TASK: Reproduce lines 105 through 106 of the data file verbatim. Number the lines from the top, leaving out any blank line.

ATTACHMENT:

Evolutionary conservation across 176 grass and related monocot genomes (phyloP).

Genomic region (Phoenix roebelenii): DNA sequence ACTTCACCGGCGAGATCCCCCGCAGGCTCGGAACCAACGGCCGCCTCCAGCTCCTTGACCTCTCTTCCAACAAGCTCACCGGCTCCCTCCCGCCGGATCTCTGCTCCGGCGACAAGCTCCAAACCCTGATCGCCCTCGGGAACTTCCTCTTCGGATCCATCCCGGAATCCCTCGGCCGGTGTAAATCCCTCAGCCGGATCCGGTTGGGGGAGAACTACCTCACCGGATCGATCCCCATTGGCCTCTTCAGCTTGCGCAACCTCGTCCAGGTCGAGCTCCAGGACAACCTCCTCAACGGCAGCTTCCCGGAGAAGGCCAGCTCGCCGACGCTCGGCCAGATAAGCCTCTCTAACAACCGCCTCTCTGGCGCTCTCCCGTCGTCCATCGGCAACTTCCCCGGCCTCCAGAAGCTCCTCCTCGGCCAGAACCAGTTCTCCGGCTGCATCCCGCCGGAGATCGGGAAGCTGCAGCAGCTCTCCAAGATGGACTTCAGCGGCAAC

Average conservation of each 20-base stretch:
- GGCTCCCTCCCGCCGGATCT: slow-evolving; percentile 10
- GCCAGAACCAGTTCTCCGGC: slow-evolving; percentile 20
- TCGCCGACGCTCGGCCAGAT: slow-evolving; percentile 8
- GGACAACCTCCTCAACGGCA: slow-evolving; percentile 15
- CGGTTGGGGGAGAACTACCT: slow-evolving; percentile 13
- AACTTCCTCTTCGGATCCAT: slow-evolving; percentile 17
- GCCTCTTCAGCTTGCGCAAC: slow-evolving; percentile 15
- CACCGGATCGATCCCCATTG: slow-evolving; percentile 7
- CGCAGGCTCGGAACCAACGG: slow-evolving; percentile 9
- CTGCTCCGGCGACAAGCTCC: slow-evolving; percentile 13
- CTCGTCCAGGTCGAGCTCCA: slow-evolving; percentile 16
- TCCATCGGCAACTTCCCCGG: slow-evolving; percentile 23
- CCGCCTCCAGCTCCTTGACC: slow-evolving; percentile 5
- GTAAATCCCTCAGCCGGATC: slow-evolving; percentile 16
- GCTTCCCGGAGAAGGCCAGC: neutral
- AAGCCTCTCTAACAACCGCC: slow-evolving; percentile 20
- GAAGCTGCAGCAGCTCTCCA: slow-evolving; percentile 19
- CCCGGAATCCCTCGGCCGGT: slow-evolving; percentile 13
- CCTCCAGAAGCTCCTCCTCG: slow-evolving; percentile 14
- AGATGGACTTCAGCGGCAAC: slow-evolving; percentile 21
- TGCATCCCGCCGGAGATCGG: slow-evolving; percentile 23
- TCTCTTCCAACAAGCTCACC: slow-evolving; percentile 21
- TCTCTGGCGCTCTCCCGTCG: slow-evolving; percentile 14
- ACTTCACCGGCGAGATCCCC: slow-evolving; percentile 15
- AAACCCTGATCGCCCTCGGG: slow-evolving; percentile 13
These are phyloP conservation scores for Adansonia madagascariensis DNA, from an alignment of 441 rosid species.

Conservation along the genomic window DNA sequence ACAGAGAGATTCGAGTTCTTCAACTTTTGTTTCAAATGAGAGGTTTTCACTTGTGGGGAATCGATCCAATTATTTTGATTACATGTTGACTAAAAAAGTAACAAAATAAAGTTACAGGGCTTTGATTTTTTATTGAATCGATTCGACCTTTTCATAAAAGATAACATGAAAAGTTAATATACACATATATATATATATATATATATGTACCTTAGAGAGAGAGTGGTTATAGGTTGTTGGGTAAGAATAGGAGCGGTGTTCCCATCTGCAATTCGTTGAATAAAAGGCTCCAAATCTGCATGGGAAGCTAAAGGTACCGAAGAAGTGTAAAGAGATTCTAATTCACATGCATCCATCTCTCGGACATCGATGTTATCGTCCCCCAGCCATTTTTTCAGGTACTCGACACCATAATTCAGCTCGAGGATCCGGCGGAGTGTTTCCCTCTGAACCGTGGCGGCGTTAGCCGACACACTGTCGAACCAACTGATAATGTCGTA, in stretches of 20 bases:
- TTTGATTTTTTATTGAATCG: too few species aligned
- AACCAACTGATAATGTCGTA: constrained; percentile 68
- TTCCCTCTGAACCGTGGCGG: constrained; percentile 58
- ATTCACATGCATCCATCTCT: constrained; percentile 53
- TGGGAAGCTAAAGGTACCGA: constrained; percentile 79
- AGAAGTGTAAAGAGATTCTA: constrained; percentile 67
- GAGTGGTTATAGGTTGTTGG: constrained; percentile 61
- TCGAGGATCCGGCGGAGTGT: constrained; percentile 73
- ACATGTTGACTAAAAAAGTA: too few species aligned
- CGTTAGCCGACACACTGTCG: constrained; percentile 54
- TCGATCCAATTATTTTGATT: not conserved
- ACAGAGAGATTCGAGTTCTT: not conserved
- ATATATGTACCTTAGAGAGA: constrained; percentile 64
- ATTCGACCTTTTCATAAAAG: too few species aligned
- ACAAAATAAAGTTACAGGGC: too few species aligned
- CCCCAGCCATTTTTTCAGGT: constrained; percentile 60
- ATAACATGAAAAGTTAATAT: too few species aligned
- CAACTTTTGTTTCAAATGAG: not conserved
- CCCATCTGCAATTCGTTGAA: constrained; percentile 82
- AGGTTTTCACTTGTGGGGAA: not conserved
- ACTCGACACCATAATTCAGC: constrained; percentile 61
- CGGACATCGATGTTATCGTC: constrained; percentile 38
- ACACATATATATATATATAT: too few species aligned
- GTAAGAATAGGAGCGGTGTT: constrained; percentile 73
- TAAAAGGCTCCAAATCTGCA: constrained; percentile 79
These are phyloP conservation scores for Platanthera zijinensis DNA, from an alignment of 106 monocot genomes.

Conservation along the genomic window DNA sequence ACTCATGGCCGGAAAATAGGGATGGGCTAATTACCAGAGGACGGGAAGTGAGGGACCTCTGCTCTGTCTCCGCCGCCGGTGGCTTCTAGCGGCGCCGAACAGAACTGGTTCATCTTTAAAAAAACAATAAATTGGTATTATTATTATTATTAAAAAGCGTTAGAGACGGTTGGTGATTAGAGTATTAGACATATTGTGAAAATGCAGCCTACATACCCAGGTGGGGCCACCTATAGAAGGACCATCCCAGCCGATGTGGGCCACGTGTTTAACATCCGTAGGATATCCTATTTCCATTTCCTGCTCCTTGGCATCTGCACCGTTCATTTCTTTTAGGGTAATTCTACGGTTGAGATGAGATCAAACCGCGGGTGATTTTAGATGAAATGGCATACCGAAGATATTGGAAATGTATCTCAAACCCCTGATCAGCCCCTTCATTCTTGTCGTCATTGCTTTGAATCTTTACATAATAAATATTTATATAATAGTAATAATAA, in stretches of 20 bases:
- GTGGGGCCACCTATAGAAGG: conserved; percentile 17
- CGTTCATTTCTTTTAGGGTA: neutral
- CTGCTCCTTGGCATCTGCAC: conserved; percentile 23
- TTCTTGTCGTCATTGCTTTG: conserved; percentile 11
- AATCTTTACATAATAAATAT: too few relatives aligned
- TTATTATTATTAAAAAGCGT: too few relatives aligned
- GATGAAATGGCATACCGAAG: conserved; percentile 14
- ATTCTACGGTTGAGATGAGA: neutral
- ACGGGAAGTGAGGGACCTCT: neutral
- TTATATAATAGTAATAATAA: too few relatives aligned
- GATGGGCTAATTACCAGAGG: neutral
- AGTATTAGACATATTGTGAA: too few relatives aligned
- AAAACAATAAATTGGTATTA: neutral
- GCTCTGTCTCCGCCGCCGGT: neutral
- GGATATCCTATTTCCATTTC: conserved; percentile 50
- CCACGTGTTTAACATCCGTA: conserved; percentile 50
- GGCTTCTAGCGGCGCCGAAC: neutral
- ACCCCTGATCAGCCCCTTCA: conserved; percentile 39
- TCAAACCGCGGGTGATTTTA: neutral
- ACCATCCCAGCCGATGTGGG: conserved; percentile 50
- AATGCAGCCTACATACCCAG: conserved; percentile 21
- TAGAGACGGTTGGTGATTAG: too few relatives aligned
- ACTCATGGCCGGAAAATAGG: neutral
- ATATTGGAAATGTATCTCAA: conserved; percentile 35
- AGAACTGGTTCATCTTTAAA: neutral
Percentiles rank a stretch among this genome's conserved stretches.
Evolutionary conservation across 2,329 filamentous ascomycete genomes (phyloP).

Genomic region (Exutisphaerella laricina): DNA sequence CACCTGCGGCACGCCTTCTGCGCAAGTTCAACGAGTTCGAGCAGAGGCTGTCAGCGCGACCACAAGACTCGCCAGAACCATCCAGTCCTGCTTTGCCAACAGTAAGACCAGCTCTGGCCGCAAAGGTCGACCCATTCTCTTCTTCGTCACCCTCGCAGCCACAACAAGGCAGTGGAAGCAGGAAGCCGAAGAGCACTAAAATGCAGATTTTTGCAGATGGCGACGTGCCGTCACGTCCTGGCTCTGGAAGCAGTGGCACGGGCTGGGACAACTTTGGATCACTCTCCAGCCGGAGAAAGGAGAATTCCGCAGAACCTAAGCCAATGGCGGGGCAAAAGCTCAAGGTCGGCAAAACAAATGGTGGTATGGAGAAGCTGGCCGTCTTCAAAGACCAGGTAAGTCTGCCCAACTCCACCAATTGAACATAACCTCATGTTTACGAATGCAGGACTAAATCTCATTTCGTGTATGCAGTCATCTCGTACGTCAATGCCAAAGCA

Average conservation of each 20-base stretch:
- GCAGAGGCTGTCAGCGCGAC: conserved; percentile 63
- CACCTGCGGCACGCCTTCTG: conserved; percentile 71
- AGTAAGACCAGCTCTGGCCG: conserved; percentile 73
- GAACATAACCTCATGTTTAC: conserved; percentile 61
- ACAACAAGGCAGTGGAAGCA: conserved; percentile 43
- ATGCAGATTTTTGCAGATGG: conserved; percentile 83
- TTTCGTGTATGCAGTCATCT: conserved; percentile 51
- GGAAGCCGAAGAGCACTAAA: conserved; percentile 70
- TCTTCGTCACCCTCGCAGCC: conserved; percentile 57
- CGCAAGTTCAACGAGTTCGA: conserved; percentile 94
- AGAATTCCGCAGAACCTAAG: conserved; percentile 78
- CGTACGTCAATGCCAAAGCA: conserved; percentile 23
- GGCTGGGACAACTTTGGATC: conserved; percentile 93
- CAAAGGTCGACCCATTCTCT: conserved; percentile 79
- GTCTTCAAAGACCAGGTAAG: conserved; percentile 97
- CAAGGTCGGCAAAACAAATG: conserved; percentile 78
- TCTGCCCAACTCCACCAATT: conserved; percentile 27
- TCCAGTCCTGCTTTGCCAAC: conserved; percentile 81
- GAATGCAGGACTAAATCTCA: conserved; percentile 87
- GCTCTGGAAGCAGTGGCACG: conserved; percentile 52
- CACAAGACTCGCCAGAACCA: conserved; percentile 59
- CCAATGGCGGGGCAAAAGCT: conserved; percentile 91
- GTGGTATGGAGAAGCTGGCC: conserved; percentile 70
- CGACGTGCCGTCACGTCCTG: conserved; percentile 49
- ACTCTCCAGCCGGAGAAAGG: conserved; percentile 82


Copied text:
- GAATGCAGGACTAAATCTCA: conserved; percentile 87
- GCTCTGGAAGCAGTGGCACG: conserved; percentile 52